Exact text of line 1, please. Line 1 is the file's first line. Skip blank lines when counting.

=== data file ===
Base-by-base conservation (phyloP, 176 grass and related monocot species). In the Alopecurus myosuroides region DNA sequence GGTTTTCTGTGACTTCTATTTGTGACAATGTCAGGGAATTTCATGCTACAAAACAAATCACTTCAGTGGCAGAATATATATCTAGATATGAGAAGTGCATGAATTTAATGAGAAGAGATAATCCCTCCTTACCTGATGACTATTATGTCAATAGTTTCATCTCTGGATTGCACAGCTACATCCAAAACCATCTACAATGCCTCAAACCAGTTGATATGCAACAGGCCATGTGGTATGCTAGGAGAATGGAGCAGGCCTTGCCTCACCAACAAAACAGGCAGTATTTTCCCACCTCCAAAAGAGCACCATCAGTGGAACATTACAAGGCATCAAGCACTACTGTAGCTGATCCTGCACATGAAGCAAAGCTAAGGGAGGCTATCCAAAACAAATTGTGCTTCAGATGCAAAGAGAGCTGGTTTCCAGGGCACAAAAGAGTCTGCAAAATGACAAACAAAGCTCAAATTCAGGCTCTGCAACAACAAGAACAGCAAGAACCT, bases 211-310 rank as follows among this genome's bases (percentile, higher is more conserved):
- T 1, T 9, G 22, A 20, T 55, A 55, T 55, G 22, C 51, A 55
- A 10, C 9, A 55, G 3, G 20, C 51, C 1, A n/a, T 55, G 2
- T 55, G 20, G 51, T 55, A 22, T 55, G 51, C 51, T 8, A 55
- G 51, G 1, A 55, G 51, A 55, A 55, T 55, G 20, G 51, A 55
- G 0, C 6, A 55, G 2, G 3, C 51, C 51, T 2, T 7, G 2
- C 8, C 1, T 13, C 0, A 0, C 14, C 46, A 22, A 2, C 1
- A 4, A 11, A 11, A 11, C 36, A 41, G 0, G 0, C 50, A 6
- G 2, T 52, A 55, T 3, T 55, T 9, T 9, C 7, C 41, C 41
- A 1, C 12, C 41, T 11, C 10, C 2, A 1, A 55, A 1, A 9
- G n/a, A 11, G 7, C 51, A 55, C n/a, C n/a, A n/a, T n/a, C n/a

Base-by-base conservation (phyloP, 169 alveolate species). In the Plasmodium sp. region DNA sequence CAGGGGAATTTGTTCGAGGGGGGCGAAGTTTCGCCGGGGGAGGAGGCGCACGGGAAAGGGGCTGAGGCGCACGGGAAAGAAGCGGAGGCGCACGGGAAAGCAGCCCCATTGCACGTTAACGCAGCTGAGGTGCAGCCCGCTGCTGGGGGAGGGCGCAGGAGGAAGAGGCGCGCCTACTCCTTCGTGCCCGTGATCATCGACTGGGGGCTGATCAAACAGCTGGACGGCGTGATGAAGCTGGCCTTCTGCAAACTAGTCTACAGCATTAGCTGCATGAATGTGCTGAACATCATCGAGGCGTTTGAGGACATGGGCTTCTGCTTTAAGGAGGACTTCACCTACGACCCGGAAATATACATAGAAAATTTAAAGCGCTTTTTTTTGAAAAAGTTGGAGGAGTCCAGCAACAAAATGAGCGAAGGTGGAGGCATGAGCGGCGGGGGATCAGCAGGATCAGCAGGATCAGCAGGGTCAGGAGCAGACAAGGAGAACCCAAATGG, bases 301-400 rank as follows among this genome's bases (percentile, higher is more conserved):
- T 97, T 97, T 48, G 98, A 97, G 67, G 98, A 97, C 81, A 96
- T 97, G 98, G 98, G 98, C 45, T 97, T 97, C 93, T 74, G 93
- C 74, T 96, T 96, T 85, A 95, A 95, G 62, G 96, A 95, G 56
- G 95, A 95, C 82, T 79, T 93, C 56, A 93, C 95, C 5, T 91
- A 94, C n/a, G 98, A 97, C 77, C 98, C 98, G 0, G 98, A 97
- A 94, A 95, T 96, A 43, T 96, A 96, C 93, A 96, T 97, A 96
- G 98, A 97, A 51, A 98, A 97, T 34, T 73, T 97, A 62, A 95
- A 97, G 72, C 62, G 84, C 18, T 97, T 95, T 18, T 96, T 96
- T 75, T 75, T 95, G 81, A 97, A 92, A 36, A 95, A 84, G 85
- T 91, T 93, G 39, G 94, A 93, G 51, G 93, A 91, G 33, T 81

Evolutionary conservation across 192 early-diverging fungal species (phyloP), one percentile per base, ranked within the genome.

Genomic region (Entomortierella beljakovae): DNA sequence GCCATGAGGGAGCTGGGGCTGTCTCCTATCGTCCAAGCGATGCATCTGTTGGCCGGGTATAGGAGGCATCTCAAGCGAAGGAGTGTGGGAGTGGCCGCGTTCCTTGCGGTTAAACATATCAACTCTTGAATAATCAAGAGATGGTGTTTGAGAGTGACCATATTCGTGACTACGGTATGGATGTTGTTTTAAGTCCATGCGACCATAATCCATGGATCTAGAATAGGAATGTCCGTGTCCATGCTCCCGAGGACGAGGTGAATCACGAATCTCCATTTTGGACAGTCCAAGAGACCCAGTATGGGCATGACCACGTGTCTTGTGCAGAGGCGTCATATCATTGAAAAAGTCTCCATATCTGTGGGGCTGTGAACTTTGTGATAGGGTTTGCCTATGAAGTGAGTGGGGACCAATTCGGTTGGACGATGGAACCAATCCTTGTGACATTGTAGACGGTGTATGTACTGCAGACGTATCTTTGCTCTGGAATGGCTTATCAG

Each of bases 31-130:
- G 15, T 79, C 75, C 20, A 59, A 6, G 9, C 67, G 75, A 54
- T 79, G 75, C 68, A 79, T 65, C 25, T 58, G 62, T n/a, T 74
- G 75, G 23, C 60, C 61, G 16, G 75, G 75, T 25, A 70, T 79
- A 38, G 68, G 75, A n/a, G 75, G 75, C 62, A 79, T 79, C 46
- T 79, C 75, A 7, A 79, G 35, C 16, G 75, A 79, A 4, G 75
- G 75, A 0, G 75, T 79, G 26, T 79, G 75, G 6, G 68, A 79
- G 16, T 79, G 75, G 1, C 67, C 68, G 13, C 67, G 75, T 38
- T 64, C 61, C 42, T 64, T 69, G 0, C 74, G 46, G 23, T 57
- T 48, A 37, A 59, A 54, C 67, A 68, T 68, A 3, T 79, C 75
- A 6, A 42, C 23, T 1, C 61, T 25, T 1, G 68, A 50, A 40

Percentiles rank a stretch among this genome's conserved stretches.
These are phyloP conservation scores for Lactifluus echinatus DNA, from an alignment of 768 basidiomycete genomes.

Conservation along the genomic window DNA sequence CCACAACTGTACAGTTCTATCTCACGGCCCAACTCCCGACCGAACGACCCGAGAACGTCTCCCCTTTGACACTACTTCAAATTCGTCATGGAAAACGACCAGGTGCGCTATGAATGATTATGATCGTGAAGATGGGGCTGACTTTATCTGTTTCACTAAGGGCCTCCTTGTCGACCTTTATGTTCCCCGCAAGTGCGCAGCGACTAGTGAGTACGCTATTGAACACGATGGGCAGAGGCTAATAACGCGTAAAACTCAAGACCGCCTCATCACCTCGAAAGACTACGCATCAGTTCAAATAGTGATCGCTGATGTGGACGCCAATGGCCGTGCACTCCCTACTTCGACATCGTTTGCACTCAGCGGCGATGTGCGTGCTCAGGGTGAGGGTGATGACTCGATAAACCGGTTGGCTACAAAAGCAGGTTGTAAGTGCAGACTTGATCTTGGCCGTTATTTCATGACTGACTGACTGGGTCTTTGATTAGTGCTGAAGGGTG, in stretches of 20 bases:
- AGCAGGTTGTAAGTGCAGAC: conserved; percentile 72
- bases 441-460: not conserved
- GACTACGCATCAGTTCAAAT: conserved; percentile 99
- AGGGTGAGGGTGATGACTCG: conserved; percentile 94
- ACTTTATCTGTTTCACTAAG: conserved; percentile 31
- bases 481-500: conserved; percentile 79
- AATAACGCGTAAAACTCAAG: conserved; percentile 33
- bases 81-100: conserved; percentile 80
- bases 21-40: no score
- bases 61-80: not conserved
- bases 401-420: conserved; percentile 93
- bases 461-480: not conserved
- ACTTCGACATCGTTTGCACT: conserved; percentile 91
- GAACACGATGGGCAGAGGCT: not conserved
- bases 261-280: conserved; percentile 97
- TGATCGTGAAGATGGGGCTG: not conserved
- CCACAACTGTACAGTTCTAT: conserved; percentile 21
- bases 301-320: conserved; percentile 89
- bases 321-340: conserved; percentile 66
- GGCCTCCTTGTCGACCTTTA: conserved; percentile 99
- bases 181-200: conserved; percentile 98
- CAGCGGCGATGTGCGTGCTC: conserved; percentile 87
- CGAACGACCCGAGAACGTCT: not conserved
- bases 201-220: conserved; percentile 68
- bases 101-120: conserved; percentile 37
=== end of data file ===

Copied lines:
Base-by-base conservation (phyloP, 176 grass and related monocot species). In the Alopecurus myosuroides region DNA sequence GGTTTTCTGTGACTTCTATTTGTGACAATGTCAGGGAATTTCATGCTACAAAACAAATCACTTCAGTGGCAGAATATATATCTAGATATGAGAAGTGCATGAATTTAATGAGAAGAGATAATCCCTCCTTACCTGATGACTATTATGTCAATAGTTTCATCTCTGGATTGCACAGCTACATCCAAAACCATCTACAATGCCTCAAACCAGTTGATATGCAACAGGCCATGTGGTATGCTAGGAGAATGGAGCAGGCCTTGCCTCACCAACAAAACAGGCAGTATTTTCCCACCTCCAAAAGAGCACCATCAGTGGAACATTACAAGGCATCAAGCACTACTGTAGCTGATCCTGCACATGAAGCAAAGCTAAGGGAGGCTATCCAAAACAAATTGTGCTTCAGATGCAAAGAGAGCTGGTTTCCAGGGCACAAAAGAGTCTGCAAAATGACAAACAAAGCTCAAATTCAGGCTCTGCAACAACAAGAACAGCAAGAACCT, bases 211-310 rank as follows among this genome's bases (percentile, higher is more conserved):